Thanks for the prompt, thorough and encouraging response, Lorelei! It's especially helpful to learn that one distinctive characteristic of linen, it's "hairiness", can be used to advantage in freeform work: to produce secure knots. Armed with this information, I'll screw up my courage and get going on a sample with some of the materials at hand, while I research the sources you've recommended I look into.

Lorelei Terry Halley said:
Tikkun
I prefer linen for bobbin lace and I have also used it for needlelace. Linen is just a tad hairy and varies in thickness slightly along its length, and I like both of those characteristics. I say this because many lacemakers don't like those aspects of linen. I have used 40/2 linen by HV GARN (no longer manufactured) and Fawcetts. Fresia 40/2 would be comparable. I have also used 20/2 Fawcett's linen. There are several companies now selling 16/2 as weaving linen, and it is a little hairier than the 20/2 but slightly softer.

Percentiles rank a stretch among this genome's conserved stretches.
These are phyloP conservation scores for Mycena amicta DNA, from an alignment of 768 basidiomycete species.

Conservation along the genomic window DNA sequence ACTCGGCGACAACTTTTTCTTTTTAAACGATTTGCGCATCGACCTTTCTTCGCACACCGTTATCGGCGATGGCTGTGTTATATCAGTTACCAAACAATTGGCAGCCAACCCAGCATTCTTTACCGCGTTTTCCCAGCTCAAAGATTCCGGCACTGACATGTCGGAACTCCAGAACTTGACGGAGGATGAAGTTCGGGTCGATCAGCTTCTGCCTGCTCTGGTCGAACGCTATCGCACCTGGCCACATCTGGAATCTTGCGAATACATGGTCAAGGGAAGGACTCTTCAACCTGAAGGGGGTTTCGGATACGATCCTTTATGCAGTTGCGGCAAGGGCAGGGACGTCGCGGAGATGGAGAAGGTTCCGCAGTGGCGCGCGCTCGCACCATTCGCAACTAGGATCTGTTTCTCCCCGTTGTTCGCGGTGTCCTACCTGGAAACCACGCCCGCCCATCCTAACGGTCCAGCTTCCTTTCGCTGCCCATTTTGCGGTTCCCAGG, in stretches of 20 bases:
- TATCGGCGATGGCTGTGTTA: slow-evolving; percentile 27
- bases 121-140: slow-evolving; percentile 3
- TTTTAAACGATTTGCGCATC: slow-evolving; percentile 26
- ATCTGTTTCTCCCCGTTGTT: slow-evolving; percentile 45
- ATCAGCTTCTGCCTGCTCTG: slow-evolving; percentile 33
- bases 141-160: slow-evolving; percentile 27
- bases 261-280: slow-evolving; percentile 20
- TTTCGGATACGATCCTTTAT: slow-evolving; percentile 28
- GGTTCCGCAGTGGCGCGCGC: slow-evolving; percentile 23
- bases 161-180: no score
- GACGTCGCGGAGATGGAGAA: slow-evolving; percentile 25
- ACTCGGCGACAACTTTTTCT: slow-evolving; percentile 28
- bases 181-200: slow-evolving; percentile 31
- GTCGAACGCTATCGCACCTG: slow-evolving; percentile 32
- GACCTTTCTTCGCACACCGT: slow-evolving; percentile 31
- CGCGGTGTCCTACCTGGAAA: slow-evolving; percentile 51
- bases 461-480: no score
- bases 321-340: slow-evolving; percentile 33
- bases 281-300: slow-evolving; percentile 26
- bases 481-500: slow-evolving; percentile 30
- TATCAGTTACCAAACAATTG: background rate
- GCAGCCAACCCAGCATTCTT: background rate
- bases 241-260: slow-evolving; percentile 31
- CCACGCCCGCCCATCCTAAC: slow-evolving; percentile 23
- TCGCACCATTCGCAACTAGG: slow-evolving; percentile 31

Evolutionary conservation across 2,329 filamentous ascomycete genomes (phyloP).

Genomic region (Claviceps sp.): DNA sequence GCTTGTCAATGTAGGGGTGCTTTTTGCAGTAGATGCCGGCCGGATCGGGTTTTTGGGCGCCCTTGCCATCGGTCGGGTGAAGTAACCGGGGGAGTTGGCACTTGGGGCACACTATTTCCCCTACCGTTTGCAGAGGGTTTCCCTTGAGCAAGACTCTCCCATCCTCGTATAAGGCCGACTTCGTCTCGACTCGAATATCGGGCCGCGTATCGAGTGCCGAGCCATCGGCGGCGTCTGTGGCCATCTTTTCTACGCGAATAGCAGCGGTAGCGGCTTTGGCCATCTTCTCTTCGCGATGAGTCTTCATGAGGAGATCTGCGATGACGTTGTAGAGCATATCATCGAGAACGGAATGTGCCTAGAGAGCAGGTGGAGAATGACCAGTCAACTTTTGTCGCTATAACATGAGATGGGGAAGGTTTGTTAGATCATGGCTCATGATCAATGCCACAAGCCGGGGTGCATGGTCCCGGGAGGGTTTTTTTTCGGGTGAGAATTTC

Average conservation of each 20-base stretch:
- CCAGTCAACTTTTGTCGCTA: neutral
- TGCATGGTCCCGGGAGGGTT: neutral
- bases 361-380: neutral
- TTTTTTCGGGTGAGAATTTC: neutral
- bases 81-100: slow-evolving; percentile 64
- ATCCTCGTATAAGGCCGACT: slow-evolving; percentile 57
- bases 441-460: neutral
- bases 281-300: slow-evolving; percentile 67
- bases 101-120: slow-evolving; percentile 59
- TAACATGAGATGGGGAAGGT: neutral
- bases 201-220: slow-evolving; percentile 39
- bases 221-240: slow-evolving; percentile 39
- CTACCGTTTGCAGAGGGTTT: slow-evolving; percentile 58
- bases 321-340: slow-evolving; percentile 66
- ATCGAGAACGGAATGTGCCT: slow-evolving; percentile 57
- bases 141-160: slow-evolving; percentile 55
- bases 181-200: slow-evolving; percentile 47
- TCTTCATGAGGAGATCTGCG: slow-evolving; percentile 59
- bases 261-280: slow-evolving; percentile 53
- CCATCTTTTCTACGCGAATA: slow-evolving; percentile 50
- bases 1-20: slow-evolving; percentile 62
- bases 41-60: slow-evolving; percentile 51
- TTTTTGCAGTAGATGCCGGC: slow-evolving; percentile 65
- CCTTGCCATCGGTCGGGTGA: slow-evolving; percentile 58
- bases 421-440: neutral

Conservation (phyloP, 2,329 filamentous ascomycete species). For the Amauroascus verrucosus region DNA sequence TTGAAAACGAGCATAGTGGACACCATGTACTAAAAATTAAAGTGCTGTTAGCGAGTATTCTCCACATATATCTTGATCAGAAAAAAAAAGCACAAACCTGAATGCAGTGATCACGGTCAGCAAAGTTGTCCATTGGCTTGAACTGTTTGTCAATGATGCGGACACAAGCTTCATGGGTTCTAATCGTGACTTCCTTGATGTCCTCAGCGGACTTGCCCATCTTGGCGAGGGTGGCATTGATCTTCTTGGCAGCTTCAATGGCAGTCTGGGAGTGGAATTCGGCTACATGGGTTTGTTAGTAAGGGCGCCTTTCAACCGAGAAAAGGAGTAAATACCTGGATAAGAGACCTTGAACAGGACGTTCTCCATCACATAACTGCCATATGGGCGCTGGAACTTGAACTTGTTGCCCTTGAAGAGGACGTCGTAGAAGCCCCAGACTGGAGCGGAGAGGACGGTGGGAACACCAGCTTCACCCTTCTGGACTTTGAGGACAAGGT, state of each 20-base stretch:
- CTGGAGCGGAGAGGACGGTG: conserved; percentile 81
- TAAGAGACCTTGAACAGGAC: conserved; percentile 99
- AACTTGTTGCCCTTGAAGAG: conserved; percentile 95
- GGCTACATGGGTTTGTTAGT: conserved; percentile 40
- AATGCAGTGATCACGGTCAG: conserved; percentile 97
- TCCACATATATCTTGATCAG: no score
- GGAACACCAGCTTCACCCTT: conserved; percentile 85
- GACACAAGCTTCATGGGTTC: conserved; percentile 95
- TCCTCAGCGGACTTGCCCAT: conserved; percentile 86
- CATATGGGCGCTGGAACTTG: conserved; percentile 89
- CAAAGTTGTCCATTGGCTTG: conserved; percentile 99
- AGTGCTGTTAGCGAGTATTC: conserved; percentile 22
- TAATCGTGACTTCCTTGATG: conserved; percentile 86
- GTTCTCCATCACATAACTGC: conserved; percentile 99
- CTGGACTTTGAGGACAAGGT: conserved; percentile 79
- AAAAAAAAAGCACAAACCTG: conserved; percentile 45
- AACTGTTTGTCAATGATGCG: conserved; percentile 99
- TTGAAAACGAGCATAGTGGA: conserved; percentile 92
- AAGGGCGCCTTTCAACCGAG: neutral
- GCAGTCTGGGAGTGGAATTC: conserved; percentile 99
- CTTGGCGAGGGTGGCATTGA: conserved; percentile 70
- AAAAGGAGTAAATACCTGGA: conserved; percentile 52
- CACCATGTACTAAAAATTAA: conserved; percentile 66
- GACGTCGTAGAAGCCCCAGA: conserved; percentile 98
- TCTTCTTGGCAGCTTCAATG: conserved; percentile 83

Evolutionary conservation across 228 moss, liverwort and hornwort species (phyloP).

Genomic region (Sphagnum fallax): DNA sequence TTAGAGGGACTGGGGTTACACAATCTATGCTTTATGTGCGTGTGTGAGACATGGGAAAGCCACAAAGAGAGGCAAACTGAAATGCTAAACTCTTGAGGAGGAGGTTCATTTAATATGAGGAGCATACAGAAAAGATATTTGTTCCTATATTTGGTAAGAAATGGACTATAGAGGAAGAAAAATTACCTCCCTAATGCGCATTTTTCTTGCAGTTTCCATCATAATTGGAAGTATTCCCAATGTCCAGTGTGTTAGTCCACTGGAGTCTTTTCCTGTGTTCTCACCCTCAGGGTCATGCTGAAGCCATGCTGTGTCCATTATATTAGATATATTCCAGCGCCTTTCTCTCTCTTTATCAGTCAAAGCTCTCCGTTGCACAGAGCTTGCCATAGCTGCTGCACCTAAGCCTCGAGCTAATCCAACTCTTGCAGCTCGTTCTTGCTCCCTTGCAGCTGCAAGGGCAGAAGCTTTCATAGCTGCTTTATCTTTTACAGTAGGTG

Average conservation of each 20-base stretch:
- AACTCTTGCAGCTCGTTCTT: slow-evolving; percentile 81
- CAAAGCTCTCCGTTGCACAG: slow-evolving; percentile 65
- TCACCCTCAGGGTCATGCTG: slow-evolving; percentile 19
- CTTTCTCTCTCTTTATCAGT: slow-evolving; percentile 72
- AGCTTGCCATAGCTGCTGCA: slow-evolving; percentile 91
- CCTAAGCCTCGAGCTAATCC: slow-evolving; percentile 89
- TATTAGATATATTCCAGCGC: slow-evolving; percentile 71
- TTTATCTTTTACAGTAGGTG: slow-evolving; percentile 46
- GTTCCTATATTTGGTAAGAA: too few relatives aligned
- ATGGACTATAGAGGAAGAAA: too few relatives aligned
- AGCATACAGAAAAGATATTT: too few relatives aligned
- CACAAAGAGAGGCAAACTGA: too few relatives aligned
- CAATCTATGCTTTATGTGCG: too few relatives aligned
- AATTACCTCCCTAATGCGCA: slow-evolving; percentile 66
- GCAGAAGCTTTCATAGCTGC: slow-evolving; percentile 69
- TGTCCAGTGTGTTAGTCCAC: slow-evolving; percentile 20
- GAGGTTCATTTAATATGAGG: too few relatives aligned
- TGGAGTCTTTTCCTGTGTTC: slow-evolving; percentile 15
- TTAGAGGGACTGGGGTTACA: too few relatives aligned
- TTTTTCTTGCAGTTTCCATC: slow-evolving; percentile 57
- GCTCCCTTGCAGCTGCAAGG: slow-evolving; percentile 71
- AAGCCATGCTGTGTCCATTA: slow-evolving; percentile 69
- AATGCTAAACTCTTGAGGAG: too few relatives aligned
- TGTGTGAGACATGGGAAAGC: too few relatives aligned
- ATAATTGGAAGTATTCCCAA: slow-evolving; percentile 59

My leaf 10 was worked in 20/2 linen and these 2 were worked in 40/2 linen
green leaf and pink flower
One real advantage to linen is that it doesn't stretch and the hairiness will keep your stitches where you put them. I think 16/2 weaving linen could be used for large scale work. If you want finer go with the same manufacturers that bobbin lacers use: Bockens and Fresia. Moravia is another.
I checked the catalogue of the Cooper-Hewitt and their Krejci piece is actually bobbin lace. But the piece that has been attached, Luba's horsewoman, is said to be "nitak" something the artist invented herself. There is another Krejci piece, in the Powerhouse museum, described as knotted and needlewoven. It is made out of sisal. I have no idea how she produces these works or what nitak is. I will be interested to see your work.